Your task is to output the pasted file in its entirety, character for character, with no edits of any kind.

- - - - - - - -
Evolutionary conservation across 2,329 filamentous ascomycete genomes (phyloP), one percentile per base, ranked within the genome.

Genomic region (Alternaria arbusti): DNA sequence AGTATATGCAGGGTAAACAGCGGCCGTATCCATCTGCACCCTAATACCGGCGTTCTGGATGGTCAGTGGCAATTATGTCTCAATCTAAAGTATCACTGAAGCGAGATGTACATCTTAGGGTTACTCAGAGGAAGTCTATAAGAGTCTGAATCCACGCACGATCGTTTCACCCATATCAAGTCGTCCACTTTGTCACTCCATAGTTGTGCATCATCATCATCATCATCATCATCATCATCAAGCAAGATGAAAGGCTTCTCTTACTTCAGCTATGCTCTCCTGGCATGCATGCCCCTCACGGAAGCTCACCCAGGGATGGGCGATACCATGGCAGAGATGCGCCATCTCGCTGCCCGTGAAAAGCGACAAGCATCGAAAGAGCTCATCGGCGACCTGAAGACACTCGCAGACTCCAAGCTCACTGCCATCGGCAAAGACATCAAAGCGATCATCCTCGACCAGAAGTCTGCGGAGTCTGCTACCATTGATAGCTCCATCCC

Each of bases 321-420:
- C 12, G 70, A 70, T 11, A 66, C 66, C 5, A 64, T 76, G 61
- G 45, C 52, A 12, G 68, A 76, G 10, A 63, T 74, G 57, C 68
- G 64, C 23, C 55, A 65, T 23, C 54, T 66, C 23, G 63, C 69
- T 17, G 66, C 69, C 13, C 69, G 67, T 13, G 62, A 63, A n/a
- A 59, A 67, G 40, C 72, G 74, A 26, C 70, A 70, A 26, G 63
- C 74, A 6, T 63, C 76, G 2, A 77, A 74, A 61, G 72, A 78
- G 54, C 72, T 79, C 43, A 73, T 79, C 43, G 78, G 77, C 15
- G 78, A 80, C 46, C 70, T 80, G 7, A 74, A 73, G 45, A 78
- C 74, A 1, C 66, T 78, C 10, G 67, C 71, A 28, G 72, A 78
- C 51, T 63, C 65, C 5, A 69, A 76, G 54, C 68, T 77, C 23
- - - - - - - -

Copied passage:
Evolutionary conservation across 2,329 filamentous ascomycete genomes (phyloP), one percentile per base, ranked within the genome.

Genomic region (Alternaria arbusti): DNA sequence AGTATATGCAGGGTAAACAGCGGCCGTATCCATCTGCACCCTAATACCGGCGTTCTGGATGGTCAGTGGCAATTATGTCTCAATCTAAAGTATCACTGAAGCGAGATGTACATCTTAGGGTTACTCAGAGGAAGTCTATAAGAGTCTGAATCCACGCACGATCGTTTCACCCATATCAAGTCGTCCACTTTGTCACTCCATAGTTGTGCATCATCATCATCATCATCATCATCATCATCAAGCAAGATGAAAGGCTTCTCTTACTTCAGCTATGCTCTCCTGGCATGCATGCCCCTCACGGAAGCTCACCCAGGGATGGGCGATACCATGGCAGAGATGCGCCATCTCGCTGCCCGTGAAAAGCGACAAGCATCGAAAGAGCTCATCGGCGACCTGAAGACACTCGCAGACTCCAAGCTCACTGCCATCGGCAAAGACATCAAAGCGATCATCCTCGACCAGAAGTCTGCGGAGTCTGCTACCATTGATAGCTCCATCCC

Each of bases 321-420:
- C 12, G 70, A 70, T 11, A 66, C 66, C 5, A 64, T 76, G 61
- G 45, C 52, A 12, G 68, A 76, G 10, A 63, T 74, G 57, C 68
- G 64, C 23, C 55, A 65, T 23, C 54, T 66, C 23, G 63, C 69
- T 17, G 66, C 69, C 13, C 69, G 67, T 13, G 62, A 63, A n/a
- A 59, A 67, G 40, C 72, G 74, A 26, C 70, A 70, A 26, G 63
- C 74, A 6, T 63, C 76, G 2, A 77, A 74, A 61, G 72, A 78
- G 54, C 72, T 79, C 43, A 73, T 79, C 43, G 78, G 77, C 15
- G 78, A 80, C 46, C 70, T 80, G 7, A 74, A 73, G 45, A 78
- C 74, A 1, C 66, T 78, C 10, G 67, C 71, A 28, G 72, A 78
- C 51, T 63, C 65, C 5, A 69, A 76, G 54, C 68, T 77, C 23